By Amaris Elliott-Engel
Of the Legal Staff
The Pennsylvania Interbranch Commission for Gender, Racial and Ethnic Fairness has asked the state Supreme Court to work with the commission to increase diversity among the lawyers who are appointed to represent indigent criminal defendants not represented by public defenders, according to the commission's annual report released today.
Six committees of the commission work on policies and procedures to eliminate racial, ethnic and gender bias in the judiciary. The commission was created in 2005 after the state Supreme Court commissioned a study to examine the prevalence of racial and gender bias in Pennsylvania courts; that study was released in 2003.
Philadelphia Chief Defender Ellen Greenlee, who is serving on a state commission examining the issue of indigent defense in Pennsylvania, said during a meeting of the commission today that Pennsylvania is the only state in the United States that does not provide state funds for indigent defense.
The indigent-defense commission, which will release its report in the next few months, wants to "move it off the blackboard and onto the agenda of the state legislature."
Once the report is launched, Lisette M. McCormick, who is both the director of the commission for fairness and a member of the indigent defense commission, said that a statewide coalition will be formed to educate the public and legislators about how the lack of state funding for indigent defense results in deficient legal representation for defendants.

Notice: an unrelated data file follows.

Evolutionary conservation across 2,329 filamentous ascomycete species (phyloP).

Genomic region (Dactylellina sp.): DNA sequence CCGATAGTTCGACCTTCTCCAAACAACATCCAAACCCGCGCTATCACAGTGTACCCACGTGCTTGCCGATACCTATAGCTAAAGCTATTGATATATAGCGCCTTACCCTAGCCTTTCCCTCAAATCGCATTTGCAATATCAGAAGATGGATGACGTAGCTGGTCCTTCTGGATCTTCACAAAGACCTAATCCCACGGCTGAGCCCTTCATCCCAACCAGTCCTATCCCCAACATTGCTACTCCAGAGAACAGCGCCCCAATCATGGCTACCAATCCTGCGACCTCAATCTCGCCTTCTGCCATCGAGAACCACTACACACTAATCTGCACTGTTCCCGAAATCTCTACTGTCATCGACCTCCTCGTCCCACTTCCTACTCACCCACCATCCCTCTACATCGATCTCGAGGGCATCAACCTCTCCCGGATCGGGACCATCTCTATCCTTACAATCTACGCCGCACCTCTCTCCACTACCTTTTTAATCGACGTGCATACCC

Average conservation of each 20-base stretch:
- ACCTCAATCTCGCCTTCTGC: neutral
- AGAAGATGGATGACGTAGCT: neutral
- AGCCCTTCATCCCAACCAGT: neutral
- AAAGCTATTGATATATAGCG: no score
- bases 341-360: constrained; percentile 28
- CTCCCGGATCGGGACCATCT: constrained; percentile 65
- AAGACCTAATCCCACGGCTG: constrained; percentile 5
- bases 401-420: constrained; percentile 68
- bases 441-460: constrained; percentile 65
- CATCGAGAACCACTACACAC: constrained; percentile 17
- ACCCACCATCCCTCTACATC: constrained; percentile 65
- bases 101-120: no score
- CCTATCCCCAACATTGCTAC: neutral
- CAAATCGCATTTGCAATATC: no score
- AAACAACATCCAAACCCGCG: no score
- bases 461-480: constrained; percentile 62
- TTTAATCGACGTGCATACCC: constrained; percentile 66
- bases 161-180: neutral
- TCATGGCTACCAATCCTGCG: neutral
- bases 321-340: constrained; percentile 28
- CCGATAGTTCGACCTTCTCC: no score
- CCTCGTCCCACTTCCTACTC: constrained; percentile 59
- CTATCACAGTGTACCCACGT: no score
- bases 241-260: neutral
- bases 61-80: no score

Speakers at the meeting today included Philadelphia Bar Association Chancellor Rudolph Garcia, Philadelphia District Attorney Seth Williams and Greenlee.
Williams said many Philadelphians of color feel that the criminal justice system is an oppressor of their communities, not protectors of them.
But in order to achieve fairness in the courts, criminal justice leaders have to focus on victims, Williams said.
But many victims are young black men who are just as likely to be shot as to be the shooter, Williams said. There is overlap between assailants and victims on the "Venn diagram" of crime in the city because the number one cause of death for young black men is homicide, Williams said.
Eight people were killed last weekend in Philadelphia, he said, which did not make headline news. But if eight tourists from Sweden had been killed while visiting Philadelphia, the city would be thrust into lockdown in order to solve gun violence, Williams said.
"When we think about fairness and justice we have to think that -- those men in that diagram -- that their lives are just as important," Williams said.
The Legal will have more coverage of the latest report from the commission in an upcoming section of its Pennsylvania Law Weekly section.
Amaris Elliott-Engel is a reporter for The Legal. She can be contacted at 215-557-2354 or email@example.com. Follow her on Twitter: @AmarisTLI.